Thursday, December 27, 2012

Gold Bars Are Designed to Snap Apart Into 1-Gram Wafers; Could This Be the Future of Currency?

You may be looking at a clever novelty item or the future of world currencies. A Swiss refining company is set to introduce to the U.S. market a smartly designed 50-gram gold bar that can be easily broken into 1-gram segments, much like a chocolate bar. At today's gold price, the complete bar has a value of $2,922 and the 1-gram segments are worth about $58.45 each.


Gold has always been the go-to safe haven for investors in times of high inflation, currency devaluation and other economic disturbances. Recently, it's been on a tear.

Worldwide sales of gold bars and gold coins rose to $77 billion in 2011, compared to only $3.5 billion in 2002, according the World Gold Council. Meanwhile, the value of gold has increased about five-fold since 2001.


Thanks to the famous Swiss refiner, Valcambi, the average consumer can own the "Combibar," a portable, easily segmented gold bar that could be gifted to family members or potentially used as currency in times of crisis.

“The rich are buying standard bars or have deposits of physical gold. People that have less money are buying up to 100 grams,” Valcambi CEO Michael Mesaric told Reuters. “But for many people a pure investment product is no longer enough. They want to be able to do something with the precious metal.”

The company already has had success in the Swiss, Austrian and German markets, as skittish consumers worry about the future of the Euro. Now the company is looking to expand its reach to the North American, Indian and Japanese markets. In Japan, the company will sell platinum and palladium versions of the Combibar.

Wednesday, December 26, 2012

Tire Chain Installer Searches Snowy Highway Shoulder in Darkness to Recover Stranger's Lost Wedding Band

On a snowy and desolate stretch of Interstate 80 halfway between Sacramento, Calif., and Reno, Nev., a tire chain installer named Douglas Benedetti — in a remarkable display of selflessness — searched for a stranger's lost wedding band in the middle of the night.


Even though his chances of success were slim to none, Benedetti was determined to recover the beloved piece of jewelry — on foot, at 1 a.m., in the freezing cold. Incredibly, he succeeded. Now he just needs to find the owner.

Benedetti's amazing story was highlighted in a televised report by the CBS-TV affiliate in Sacramento.

The tire chain installer had been working the eastbound side of Interstate 80 late on Friday night when he noticed a man jogging up and down the shoulder with his cell phone light aimed at the snow. The panicked man told Benedetti that he lost his wedding ring while putting chains on his tires.


“His hands got cold and it slipped off. He went back looking for it and had no luck,” Benedetti told CBS13. “He was disappointed, definitely disappointed.”

After the man and his wife drove off toward Reno in their white SUV, Benedetti decided he was going to help. Once his shift was over at 1 a.m., he was then free to help the stranger. He started his mission on foot, shining a powerful LED light into the snow on the side of the road. The man had given Benedetti a general idea of where the ring was lost and told him what was inscribed in the band: “Lisa 5th June 2010.”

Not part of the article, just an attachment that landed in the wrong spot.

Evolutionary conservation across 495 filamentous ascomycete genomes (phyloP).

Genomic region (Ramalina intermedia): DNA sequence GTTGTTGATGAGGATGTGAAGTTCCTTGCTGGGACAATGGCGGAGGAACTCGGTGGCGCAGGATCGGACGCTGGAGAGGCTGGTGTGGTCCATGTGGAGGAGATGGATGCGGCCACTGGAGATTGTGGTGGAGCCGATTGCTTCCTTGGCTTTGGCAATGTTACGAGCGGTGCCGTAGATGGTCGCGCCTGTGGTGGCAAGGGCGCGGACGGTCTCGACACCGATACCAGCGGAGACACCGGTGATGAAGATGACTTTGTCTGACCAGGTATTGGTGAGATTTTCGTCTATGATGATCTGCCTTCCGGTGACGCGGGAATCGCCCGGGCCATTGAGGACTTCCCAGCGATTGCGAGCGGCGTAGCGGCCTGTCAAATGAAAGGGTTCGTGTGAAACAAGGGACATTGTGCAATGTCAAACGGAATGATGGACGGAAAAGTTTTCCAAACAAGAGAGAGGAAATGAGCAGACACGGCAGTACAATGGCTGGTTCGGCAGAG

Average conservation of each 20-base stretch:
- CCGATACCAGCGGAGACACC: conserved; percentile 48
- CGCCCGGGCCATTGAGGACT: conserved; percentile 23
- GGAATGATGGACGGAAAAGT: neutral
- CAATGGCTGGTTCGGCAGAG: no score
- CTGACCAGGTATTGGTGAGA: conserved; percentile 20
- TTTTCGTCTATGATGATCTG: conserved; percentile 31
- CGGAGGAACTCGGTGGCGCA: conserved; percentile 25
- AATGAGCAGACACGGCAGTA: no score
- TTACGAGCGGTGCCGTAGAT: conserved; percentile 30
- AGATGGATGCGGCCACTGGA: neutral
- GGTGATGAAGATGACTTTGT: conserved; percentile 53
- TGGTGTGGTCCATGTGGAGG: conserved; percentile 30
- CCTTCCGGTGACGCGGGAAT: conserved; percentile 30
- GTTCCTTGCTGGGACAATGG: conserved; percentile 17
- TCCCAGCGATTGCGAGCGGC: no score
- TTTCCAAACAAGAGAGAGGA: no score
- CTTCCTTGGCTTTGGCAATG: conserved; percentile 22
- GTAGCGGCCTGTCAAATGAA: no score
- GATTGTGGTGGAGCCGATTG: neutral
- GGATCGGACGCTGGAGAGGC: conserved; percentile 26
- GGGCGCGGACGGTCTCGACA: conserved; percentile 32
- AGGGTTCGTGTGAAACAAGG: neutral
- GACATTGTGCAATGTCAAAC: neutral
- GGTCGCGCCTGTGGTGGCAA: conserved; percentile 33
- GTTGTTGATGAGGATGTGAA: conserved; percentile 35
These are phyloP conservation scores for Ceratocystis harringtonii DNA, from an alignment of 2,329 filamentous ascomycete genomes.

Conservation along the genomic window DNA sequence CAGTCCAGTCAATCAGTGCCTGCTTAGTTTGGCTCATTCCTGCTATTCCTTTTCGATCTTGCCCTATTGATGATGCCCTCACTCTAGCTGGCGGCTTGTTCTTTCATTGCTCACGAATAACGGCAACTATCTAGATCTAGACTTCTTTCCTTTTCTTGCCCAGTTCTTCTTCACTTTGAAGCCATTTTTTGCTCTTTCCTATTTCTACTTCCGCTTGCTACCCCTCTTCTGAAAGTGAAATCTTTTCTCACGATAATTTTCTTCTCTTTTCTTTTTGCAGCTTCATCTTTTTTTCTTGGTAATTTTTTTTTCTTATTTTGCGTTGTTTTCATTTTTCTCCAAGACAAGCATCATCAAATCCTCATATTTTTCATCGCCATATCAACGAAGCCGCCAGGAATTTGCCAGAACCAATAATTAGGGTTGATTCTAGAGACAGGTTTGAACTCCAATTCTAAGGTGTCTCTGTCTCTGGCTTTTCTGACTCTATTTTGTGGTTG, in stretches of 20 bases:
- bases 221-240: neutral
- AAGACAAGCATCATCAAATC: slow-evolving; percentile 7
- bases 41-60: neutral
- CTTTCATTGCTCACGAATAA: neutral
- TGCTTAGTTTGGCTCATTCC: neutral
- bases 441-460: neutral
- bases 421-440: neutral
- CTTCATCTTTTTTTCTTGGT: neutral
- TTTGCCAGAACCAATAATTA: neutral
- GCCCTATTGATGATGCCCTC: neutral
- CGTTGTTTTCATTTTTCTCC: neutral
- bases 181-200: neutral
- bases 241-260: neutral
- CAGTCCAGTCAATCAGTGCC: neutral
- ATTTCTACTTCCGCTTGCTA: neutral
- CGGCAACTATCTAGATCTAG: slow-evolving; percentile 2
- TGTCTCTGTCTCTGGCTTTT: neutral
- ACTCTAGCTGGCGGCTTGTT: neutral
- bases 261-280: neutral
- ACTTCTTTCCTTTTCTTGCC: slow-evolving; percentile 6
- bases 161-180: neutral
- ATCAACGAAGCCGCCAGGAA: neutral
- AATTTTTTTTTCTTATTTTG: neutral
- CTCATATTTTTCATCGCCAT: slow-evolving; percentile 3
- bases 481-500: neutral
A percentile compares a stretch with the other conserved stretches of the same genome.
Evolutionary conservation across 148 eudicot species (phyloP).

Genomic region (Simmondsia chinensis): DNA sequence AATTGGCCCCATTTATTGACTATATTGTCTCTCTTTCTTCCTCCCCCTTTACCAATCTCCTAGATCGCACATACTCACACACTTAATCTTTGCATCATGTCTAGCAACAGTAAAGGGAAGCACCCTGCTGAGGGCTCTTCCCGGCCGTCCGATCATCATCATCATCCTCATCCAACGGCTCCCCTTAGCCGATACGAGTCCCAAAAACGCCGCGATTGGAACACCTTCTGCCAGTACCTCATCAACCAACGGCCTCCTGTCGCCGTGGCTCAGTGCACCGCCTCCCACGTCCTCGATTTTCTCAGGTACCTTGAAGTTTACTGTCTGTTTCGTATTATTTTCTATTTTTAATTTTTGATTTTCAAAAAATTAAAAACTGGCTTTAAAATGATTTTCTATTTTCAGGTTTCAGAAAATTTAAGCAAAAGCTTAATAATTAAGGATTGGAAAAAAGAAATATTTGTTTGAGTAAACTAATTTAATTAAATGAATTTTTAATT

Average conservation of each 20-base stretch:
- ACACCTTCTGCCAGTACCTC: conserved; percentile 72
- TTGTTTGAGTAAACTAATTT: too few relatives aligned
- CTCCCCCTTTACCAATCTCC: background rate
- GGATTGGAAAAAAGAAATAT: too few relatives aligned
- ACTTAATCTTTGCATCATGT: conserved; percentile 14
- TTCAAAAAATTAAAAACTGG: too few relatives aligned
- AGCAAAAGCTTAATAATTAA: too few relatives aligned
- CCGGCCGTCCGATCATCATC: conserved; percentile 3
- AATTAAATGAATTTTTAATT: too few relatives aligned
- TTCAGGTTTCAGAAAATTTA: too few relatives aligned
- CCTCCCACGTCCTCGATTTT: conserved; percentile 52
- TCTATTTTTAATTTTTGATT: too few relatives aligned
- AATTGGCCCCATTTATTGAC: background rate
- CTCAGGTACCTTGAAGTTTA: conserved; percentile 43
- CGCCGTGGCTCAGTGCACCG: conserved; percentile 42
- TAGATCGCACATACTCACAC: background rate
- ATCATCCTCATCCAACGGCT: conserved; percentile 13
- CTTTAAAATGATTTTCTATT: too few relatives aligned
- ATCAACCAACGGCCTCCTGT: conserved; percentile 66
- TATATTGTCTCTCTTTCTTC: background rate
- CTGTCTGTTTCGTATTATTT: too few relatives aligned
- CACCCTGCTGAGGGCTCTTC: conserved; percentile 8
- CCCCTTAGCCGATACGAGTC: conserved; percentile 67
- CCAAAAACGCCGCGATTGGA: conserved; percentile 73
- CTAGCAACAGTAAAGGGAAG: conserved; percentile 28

Despite the long odds, Benedetti was completely confident that he would succeed. "I told myself, 'I’m gonna find that ring; I’m gonna find it tonight,' and I did.”

Benedetti said that he picked up a lot of chain links along the route. "There was a lot of trash, but when I saw it, it was perfectly round and sunk in the snow. I scooped it up and once I saw Lisa’s name on it, I knew I had a wedding band for sure. I had the right ring,” said Benedetti.

Unfortunately, Benedetti didn't get the couple's name or phone number, so now he's hoping that the power of the media and social networks will help bring the owner and the ring back together.

"A sentimental piece [of jewelry] for a special time in their life, and they [didn't] need to have it lost on the side of the highway,” said Benedetti. “I was able to do for him what he couldn’t do for himself, and I’d like to give it back to him; and he, in return, can pay it forward to someone else later in life.”

Monday, December 24, 2012

Flash Mob Elf, With Assist From Santa, Proposes to Surprised Dancer During Mall Performance

When Natessa Renee Bybee agreed to participate in a flash mob performance at the Gateway Mall in Salt Lake City last Saturday she hadn't a clue that an elf named Johnny Murdock was about to give her the surprise of her life.


Both Bybee and Murdock had lead roles in the flash mob that delighted holiday shoppers and included a guest appearance by Santa Claus. As the mob is about 2 minutes and 15 seconds through its choreographed interpretation of Mariah Carey's "All I Want for Christmas Is You," Murdock, dressed in full elf regalia, bounds down the expansive mall stairway and joins Bybee on the lower level.


Without missing a beat, Murdock gets down on one knee and proposes to Bybee with an engagement ring as a jubilant Santa and 40 dance team members share their special moment. Bybee says, "Yes." Murdock hugs her and lifts her off the ground in a romantic spin. And then the couple quickly regroups to finish the number with the rest of their team.

Murdock told The Huffington Post that he was trying to think of a unique way to propose to Bybee when he remembered the flash mob he and his video production company were organizing. "It hit me that this would be the most epic way to propose," Murdock said.


"Her reaction was priceless," Murdock told The Huffington Post. "She had absolutely zero idea. Then she said it was hard for her to stay in step for the rest of the dance."

Enjoy the romantic holiday flash mob proposal below, and be sure to pay special attention to Bybee's priceless reaction at 2:26.